58% Believe Drug Cartels Control Southern Border; 20% Disagree

Fifty-eight percent (58%) of voters believe that drug cartels have more control of the Southern border than the U.S. government. A Scott Rasmussen national survey found that just 20% disagree and 22% are not sure.

Most Republicans (78%) and Independents (53%) believe the cartels control the border. Democrats are more divided on the question. Forty-three percent (43%) agree that the cartels have more control than the U.S. government while 32% disagree.

Sixty-three percent (63%) of White voters believe the cartels have more control as do 53% of Hispanic voters and 41% of Black voters.

The survey also found that the 52% believe the Biden Administration is making it too easy for illegal immigrants to enter the nation. Just 28% disagree.

Eighty-seven percent (87%) of Republicans think the Administration is making it too easy for illegal immigrants. Independents, by a 45% to 27% margin, tend to agree.

Democrats have a completely different view. Among those in the president’s party, just 26% believe he is making it too easy for illegal immigrants. Forty-eight percent (48%) disagree.

Data released earlier shows that 70% of voters view immigration and border control as a national security issue. Overall, 63% of voters believe that legal immigration is good for the United States while illegal immigration is bad.  Just 14% believe both legal and illegal immigration are bad for the nation while 11% believe both are good.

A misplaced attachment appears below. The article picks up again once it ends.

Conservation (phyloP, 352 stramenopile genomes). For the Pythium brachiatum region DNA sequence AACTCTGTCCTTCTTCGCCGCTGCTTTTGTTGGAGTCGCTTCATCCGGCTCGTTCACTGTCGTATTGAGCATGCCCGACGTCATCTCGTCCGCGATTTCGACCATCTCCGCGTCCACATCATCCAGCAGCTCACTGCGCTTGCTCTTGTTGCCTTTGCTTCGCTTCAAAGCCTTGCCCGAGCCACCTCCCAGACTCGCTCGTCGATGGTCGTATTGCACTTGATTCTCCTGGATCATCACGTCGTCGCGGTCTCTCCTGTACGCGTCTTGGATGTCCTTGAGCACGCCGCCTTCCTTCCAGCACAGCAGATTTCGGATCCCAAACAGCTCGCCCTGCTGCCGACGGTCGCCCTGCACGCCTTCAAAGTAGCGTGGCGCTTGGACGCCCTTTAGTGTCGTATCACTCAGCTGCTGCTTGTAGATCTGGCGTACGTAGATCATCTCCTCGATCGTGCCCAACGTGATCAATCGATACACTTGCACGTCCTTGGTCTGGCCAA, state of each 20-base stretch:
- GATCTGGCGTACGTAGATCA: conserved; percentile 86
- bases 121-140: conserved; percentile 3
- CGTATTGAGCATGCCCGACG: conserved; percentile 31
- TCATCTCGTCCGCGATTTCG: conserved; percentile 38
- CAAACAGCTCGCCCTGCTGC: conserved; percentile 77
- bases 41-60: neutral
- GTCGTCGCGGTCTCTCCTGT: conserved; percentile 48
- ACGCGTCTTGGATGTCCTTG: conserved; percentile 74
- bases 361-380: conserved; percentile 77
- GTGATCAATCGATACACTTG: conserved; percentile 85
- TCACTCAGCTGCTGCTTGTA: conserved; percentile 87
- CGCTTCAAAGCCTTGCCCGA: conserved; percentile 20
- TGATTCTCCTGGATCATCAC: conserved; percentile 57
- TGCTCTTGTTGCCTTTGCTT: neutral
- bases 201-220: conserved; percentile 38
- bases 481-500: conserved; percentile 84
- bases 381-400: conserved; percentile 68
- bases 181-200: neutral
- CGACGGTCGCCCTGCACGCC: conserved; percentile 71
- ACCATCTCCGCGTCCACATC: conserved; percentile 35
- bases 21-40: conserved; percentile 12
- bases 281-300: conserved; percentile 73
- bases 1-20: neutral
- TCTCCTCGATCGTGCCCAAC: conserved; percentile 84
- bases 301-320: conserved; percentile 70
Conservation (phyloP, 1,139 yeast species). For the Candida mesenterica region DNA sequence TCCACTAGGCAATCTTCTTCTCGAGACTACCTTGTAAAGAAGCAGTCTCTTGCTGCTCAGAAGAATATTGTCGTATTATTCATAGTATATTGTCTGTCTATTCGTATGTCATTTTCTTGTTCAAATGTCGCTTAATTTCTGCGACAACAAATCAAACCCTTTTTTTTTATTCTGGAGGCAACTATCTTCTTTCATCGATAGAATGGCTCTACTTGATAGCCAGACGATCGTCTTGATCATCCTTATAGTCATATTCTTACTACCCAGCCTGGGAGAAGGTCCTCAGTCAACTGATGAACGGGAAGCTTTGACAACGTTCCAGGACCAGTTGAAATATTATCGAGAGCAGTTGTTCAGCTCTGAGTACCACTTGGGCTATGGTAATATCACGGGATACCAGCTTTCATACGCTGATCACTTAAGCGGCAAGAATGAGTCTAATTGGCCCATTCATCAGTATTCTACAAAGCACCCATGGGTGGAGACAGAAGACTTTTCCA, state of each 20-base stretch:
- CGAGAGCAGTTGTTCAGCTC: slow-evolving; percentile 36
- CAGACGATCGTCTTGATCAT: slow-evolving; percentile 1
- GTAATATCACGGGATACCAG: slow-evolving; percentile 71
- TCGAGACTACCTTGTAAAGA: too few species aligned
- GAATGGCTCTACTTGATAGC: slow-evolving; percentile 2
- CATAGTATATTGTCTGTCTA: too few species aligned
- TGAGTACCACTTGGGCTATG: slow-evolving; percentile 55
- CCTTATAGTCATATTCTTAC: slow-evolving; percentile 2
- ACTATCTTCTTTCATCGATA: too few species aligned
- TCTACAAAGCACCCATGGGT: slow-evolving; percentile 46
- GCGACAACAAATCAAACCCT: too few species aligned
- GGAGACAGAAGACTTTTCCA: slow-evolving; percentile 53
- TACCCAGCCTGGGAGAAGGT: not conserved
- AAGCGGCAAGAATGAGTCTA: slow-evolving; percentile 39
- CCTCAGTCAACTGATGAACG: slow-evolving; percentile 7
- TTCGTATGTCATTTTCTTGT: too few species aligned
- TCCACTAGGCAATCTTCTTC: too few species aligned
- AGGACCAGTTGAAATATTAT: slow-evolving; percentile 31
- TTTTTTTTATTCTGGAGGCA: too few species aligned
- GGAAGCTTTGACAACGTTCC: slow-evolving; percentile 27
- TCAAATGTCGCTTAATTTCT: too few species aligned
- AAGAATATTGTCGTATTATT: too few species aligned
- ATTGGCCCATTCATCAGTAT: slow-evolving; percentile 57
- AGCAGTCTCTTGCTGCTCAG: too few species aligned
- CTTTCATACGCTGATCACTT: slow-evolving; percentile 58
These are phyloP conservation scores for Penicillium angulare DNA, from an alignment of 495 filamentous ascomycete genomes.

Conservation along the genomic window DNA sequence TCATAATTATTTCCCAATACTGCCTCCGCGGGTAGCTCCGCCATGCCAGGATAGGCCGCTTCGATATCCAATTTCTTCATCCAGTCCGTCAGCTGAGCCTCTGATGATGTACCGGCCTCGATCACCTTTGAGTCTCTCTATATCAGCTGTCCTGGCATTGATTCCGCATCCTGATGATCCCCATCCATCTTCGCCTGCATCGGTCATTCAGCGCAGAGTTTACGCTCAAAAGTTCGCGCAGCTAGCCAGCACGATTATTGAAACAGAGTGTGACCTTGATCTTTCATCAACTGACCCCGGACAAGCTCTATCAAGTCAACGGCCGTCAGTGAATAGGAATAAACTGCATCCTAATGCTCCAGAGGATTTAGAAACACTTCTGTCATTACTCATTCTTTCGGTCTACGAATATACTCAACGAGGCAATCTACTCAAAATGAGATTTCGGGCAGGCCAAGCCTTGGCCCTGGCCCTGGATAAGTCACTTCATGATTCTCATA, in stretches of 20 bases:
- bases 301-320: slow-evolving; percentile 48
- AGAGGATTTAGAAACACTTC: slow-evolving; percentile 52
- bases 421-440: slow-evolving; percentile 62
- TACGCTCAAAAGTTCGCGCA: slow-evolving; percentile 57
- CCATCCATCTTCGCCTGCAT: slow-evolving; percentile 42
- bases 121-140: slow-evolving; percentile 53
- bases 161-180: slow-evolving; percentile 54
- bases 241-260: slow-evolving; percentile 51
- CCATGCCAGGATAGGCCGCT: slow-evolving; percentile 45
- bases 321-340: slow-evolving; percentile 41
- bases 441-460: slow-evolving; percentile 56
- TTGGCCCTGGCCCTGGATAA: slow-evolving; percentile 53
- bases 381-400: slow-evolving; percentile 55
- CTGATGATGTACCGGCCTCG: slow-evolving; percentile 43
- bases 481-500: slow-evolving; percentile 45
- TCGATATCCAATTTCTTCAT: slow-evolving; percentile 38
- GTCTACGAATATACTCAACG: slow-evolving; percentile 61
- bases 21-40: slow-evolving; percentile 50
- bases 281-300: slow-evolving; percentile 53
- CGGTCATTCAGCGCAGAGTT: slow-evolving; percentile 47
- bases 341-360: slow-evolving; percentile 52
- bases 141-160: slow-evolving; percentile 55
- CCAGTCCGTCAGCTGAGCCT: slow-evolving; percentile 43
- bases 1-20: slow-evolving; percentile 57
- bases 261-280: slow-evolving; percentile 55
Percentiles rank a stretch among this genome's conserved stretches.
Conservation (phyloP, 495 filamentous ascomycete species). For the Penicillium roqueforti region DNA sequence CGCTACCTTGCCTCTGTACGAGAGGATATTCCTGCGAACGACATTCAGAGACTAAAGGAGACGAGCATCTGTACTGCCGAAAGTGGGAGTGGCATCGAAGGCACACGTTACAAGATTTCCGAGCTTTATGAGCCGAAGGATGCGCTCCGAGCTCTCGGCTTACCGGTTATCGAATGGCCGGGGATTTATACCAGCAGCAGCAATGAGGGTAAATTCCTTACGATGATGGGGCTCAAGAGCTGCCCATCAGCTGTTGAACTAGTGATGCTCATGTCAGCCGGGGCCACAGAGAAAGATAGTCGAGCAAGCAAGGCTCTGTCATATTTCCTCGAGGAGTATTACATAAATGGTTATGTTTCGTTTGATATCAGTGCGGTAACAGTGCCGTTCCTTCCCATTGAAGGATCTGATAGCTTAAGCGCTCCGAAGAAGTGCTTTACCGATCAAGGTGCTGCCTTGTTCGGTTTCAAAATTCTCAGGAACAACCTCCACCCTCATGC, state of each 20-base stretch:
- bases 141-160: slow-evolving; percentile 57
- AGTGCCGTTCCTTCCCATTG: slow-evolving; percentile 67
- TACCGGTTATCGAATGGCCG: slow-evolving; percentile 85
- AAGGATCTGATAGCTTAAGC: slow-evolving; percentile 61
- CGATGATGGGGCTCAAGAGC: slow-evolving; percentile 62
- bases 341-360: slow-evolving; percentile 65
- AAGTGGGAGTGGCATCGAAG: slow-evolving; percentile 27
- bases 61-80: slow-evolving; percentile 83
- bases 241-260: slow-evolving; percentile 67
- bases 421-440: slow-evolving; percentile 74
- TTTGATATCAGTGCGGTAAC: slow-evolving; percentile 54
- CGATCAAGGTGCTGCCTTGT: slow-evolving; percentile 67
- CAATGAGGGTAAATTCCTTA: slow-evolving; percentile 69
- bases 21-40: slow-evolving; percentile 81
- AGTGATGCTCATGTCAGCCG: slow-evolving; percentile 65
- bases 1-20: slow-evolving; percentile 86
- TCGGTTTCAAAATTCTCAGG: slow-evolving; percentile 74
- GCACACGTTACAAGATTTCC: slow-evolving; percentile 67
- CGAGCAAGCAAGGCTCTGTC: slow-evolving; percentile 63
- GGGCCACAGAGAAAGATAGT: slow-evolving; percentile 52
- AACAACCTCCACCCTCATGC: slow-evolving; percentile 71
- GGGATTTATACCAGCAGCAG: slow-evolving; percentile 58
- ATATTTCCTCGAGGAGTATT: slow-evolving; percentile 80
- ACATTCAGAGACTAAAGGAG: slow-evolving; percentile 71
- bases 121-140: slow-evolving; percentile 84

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Note: Neither Scott Rasmussen, ScottRasmussen.com, nor RMG Research, Inc. have any affiliation with Rasmussen Reports. While Scott Rasmussen founded that firm, he left more than seven years ago and has had no involvement since that time.


The online survey of 1,000 Registered Voters was conducted by Scott Rasmussen from May 6-8, 2021. Field work for the survey was conducted by RMG Research, Inc. Respondents were selected from a list of Registered Voters and through a process of Random Digital Engagement. Certain quotas were applied, and the sample was lightly weighted by geography, gender, age, race, education, internet usage, and political party to reasonably reflect the nation’s population of Registered Voters. Other variables were reviewed to ensure that the final sample is representative of that population.

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